– Cancel HS2 and sell the land acquired with accelerated planning permission to mitigate the losses
    – conduct a burden of proof exercise on all quangos – ie require them to come up with a rigorous cost-benefit analysis on the purpose of their existence. Those that fail to be abolished with the staff either made redundant, or in cases where they perform some function that must continue, transferred to the civil service. Those that survive to have sunset clauses requiring their periodic renewal or automatic abolition.
    – the immediate closure of all ‘diversity ‘equity’ and inclusion departments in the public sector with persons holding positions with such titles made redundant unless they are eligible to apply for jobs elsewhere in the public sector on a competitive basis
    – a rigorous analysis of public sector procurement. This seems to be a catastrophic disaster in the case of defence. Mr Wallace has rightly said it’s no good hiring more troops if they can’t be equipped. True, but how can the UK’s defence budget be so much higher than comparable countries’ but with the actual numbers of personnel, functioning planes, ships, tanks etc so low? One answer is the terrible incompetence in procurement with examples being the Ajax vehicle and the 2 carriers. Doubtless this is true in other areas such as the NHS
    – the entire public sector to attend offices in person unless there are very good reasons not to. Failure to comply to result in dismissal for cause (may need a ‘notwithstanding’ clause to go through parliament so the courts don’t get in the way)

    Probably lots of others but all the above would be vote winning, money saving, productivity improving measures.

  19. Bert+Young
    July 21, 2023

    Whatever happens in the frontline depends entirely on the quality of direction , control and discipline follow -up of its management . Familiarity with AI is now a prime requirement but it is only as good as leadership skills . Today the Civil Service is far too big and the time lag in communication has a lot to do with this – time costs money . Everything depends on the quality of the selection and organisation of key people and this is better done by independent advice to the top .

  20. Linda Brown
    July 21, 2023

    Your biggest problem is Sunak giving everyone (not me unfortunately) 80% of pay to stay at home and not work during COVID. What a nonsense which any sane person could see would result in them not wanting to work. I have them all round me in the 40 year age bracket who have gone part-time or are still working from home (seen one of them exercising on her bike this morning before going to the gym!). Come on get them back to work. Stop berating Jacob and let him loose on the workshy lot we seem to have in this country. God help us when the next war comes and it will pretty soon I guess. I suppose they will all be opting out of protecting the country on mental health grounds and leaving it to us old ones who had parents fight in the 2nd World War and before. What a country this has become.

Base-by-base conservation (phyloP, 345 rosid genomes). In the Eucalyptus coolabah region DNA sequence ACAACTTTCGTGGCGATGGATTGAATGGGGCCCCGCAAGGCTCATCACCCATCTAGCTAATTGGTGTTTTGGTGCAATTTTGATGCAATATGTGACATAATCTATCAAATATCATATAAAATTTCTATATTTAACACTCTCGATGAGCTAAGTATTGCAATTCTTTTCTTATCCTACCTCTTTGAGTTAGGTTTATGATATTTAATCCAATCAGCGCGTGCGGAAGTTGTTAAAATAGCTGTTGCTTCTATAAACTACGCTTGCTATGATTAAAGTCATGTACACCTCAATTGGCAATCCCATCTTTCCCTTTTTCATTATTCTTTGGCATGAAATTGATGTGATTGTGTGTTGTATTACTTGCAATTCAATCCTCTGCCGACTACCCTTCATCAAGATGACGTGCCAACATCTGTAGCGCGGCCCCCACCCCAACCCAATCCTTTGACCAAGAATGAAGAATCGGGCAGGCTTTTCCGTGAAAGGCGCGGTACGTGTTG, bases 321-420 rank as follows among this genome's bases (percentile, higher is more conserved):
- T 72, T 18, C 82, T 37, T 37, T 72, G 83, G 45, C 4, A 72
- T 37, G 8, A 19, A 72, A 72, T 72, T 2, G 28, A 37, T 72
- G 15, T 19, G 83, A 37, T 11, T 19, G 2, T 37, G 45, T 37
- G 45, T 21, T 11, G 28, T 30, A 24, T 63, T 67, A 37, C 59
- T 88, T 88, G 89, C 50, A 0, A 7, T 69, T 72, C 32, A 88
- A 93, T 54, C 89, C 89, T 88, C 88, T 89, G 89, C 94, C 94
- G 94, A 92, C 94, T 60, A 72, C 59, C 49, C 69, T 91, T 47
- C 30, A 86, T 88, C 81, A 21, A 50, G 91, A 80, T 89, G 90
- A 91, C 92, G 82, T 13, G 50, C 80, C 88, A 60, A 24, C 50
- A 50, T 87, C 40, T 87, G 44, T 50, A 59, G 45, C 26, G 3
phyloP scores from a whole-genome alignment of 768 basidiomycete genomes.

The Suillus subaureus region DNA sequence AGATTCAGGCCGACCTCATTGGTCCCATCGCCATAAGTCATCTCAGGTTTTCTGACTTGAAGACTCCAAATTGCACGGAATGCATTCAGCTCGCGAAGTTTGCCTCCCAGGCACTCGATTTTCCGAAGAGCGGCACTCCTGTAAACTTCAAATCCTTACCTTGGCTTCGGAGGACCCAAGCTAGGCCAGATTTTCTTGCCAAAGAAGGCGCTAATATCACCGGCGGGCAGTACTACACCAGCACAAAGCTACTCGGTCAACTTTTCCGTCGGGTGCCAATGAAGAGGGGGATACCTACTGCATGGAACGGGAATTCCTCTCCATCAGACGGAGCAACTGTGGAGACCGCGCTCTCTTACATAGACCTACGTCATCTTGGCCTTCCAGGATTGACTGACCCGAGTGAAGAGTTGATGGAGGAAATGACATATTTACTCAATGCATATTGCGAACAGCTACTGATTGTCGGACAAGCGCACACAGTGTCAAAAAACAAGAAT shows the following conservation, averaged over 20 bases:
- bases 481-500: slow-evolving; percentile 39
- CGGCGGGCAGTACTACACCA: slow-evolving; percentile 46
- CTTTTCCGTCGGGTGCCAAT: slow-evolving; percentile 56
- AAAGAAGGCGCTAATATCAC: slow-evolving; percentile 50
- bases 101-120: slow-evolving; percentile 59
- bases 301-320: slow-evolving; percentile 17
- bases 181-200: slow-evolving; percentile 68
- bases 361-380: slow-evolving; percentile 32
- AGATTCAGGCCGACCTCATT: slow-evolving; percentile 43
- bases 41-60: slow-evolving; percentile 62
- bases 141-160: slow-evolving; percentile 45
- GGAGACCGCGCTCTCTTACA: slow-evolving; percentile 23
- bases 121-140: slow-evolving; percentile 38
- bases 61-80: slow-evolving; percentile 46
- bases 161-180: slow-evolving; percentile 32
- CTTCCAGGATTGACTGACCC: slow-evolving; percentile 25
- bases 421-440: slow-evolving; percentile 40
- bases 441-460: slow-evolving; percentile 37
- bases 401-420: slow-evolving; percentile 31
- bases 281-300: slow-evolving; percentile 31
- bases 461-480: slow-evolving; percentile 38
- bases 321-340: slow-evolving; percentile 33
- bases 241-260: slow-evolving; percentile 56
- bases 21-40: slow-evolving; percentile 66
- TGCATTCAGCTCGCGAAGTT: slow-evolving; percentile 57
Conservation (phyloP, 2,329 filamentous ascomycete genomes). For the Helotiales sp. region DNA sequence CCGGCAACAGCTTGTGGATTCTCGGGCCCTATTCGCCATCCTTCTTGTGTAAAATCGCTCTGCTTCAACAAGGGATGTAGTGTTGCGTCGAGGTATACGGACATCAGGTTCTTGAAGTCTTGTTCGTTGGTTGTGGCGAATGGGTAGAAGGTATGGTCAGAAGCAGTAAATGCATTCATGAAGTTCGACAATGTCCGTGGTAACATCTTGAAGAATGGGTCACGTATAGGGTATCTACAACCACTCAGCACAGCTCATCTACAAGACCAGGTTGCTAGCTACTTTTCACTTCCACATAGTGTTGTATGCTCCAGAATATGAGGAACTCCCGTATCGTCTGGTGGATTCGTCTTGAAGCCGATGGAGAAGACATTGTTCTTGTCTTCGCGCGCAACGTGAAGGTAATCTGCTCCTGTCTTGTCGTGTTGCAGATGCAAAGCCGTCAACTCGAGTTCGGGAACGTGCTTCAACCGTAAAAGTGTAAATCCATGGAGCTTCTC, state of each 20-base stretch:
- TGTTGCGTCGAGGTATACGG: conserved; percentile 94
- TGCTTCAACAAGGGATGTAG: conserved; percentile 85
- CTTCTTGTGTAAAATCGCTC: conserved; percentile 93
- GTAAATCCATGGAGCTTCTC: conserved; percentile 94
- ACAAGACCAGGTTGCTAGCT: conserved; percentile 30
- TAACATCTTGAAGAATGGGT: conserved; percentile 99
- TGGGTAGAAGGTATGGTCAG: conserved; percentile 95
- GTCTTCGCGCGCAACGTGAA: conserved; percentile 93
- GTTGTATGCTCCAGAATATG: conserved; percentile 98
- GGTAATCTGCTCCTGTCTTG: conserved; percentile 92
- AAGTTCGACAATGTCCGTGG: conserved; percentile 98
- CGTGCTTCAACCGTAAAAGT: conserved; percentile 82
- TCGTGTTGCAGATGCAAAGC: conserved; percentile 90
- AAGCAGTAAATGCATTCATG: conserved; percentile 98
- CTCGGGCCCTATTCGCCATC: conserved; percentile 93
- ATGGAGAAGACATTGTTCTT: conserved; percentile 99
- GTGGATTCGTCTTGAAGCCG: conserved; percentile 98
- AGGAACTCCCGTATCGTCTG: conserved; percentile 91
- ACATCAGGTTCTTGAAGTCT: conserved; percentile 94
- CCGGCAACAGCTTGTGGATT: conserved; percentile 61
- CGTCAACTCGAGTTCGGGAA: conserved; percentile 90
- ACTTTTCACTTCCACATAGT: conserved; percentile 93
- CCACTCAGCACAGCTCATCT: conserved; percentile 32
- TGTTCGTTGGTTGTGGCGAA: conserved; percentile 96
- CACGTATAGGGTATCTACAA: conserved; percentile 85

1. a-tracy
      July 21, 2023

      Yes, Linda I agree, many previous never-claimers couldn’t believe how much Universal credit they could get.

  21. Mickey Taking
    July 21, 2023

    Just like the example of the NHS, other state public services always want more staff and better pay to pretend they will solve efficiency questions and provide improved services. Various reorganisations are proposed, but none acted upon or improvements realised – perhaps due to them threatening the status quo the management is very happy with? Cuts will have to be forced upon them, willingness is not going to happen.

  22. David Arthur Burrows
    July 21, 2023

    Hospital administration is a scandal money spent on back room bods administering each other at an expanding rate while front line staff feel frustrated

  23. Kenneth
    July 21, 2023

    What has ruined public services has been the crazy BBC mindset that measures how good they are by the amount of money put into them.

    Public services are like all other services – a balance between good service and cost control. Renumeration should reflect that balance. It’s a matter of arithmetic.

    The government needs to define good results and then provide a financial incentive matrix based on reward for good results and penalty for wastage/overspend.

    The current socialist government will never implement this, especially whlie it takes its orders ftom the civil service.

  24. a-tracy
    July 21, 2023

    I’d check which departments have a lot of staff off on long-term sick they’re not missing by having to put agency/temporary staff in their place.